skip to content

Faculty of Asian and Middle Eastern Studies

East Asian Studies
Leverhulme Early Career Fellow in Chinese Studies
Gulbenkian Junior Research Fellow, Churchill College
Email address: 
Fellow of: 
Churchill College
Avital Rom, Dr Avital Rom
I research early Chinese cultural history, with a focus on the social and political aspects of hearing, sound, and silence in early China (roughly 4th century BCE – 2nd century AD).
I earned my BA in East Asian Studies (2013) from Tel-Aviv University; and my MPhil (2015) and PhD (2020) in Chinese Studies from the University of Cambridge, under the supervision of Professor Roel Sterckx. Following my graduation, I held postdoctoral positions at the Needham Research Institute, Cambridge (2021) and the Hebrew University of Jerusalem (2021-22). My research to date has been published in the peer-reviewed journals Early China (CUP, 2017) and the Journal of Chinese Military History (Brill, 2020, winner of the Edward L. Dreyer prize for the best article in Chinese military history by an early career-scholar). 
Currently, I am finalising the manuscript for a monograph based on her doctoral dissertation, titled Polyphonic Thinking: Music and Authority in Early China (upcoming, Brill). The study examines the rhetorical and political functions of music in the Warring States (453-221 BCE) and Western Han (206 BCE – 9 CE) periods. I am further researching the social history of deafness in early China; and editing a volume on the history of disability in ancient China, titled Other Bodies: Disability and Bodily Impairment in Early China (upcoming, Routledge).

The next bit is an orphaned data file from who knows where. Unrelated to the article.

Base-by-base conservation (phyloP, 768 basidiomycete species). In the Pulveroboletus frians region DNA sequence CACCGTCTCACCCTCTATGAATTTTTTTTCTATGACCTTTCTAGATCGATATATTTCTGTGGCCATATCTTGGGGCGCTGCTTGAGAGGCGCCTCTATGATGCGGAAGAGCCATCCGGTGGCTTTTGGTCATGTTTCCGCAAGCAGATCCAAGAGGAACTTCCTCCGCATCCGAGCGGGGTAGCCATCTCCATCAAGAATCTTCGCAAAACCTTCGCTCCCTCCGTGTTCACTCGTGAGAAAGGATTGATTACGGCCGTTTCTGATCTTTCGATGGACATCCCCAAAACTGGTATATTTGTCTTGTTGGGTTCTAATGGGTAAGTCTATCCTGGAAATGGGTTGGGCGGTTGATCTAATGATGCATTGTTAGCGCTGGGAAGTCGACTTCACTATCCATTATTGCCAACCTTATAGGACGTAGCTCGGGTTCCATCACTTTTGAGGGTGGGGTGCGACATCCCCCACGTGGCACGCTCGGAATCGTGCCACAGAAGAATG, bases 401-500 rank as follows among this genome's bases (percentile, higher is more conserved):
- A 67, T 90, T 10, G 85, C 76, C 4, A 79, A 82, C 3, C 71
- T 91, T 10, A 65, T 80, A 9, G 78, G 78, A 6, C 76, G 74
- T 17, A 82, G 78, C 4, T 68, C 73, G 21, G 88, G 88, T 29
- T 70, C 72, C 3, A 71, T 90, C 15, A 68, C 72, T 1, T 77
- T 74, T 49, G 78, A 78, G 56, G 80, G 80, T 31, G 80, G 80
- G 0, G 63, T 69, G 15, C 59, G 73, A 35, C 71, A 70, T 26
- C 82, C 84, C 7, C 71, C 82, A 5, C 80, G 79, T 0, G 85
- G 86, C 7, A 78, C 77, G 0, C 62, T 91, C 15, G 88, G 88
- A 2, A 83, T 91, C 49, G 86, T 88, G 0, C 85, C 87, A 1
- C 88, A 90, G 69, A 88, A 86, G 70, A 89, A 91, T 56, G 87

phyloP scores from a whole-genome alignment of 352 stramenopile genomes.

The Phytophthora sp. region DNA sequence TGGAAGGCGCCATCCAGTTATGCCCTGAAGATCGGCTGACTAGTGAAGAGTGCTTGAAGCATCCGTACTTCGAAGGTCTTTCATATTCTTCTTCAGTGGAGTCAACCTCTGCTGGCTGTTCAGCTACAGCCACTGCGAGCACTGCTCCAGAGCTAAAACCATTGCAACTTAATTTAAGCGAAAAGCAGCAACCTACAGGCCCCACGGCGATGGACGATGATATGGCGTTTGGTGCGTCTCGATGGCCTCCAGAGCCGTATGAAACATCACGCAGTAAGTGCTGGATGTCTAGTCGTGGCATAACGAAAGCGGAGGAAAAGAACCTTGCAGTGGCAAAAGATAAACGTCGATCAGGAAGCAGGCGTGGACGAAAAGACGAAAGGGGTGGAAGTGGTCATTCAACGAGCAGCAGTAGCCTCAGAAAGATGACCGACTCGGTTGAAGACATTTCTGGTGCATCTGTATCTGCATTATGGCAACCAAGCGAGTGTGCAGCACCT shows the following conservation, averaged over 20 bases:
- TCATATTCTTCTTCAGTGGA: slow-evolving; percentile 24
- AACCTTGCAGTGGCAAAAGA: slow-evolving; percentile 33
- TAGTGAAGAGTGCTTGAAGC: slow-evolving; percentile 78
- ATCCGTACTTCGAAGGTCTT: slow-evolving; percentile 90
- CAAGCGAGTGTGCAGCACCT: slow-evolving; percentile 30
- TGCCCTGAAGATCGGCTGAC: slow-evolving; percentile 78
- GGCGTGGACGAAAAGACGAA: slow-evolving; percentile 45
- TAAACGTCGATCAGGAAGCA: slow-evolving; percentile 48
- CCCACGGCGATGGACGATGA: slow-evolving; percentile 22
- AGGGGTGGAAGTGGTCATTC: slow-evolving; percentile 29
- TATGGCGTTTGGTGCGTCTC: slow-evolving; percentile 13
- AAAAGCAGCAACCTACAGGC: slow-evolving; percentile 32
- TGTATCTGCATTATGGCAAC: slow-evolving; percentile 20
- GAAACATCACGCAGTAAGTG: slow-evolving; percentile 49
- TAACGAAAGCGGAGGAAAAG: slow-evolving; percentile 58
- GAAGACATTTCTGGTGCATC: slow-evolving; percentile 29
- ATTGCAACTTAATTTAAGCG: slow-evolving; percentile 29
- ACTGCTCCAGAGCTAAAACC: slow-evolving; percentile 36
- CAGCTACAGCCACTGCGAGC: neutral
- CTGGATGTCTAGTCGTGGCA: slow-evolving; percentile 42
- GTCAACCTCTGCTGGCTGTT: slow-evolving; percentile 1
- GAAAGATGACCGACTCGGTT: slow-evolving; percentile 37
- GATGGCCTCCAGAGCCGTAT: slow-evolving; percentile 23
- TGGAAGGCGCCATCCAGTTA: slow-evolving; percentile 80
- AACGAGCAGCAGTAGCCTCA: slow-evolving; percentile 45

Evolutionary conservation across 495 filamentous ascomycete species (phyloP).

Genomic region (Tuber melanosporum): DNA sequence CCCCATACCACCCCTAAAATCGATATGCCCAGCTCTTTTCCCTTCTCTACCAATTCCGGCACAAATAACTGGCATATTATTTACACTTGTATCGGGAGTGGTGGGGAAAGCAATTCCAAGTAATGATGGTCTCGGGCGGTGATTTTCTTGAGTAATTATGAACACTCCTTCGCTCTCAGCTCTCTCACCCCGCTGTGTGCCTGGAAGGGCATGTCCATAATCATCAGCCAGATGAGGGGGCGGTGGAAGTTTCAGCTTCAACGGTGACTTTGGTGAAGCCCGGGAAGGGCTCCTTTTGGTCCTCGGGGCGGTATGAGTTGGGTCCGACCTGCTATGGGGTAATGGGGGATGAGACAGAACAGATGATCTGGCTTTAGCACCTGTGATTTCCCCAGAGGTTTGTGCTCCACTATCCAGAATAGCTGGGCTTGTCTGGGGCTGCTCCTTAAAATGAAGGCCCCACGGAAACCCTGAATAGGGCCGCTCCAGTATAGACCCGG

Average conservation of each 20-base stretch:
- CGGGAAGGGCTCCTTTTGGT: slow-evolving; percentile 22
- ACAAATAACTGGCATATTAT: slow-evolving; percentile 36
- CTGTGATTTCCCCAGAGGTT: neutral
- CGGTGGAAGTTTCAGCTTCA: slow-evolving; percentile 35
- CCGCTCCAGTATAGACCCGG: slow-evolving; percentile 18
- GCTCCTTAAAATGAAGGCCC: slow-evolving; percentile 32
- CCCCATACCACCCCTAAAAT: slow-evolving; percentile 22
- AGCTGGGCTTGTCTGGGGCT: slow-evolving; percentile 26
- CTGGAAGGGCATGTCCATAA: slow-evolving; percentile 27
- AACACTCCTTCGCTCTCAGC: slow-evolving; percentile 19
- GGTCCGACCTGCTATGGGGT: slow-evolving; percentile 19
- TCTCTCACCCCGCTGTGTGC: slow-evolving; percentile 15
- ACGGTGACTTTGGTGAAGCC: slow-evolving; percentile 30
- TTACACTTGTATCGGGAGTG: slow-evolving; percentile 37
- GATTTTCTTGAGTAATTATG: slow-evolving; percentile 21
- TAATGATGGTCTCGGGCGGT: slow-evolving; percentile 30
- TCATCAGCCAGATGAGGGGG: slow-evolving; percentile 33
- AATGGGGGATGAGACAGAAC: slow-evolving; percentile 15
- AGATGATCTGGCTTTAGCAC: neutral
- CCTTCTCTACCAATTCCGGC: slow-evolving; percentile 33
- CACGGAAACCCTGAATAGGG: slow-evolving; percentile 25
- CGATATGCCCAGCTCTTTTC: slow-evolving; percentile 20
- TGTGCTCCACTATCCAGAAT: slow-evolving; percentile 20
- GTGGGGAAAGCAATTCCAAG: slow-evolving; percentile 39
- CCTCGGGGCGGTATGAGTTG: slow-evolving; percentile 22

Teaching responsibilities: 

I have been supervising and teaching courses at the Department of Chinese, University of Cambridge, since 2016. During the 2022-23 academic year, I will teach and supervise Classical Chinese (first and second year), Chinese Art and Material Culture, and Chinese Dynastic History.

Research interests: 

Various topics in early Chinese historiography (esp. Warring States and Han periods), including intellectual history, cultural history, disability history, music and politics, and philosophical thought. 

Undergraduate courses taught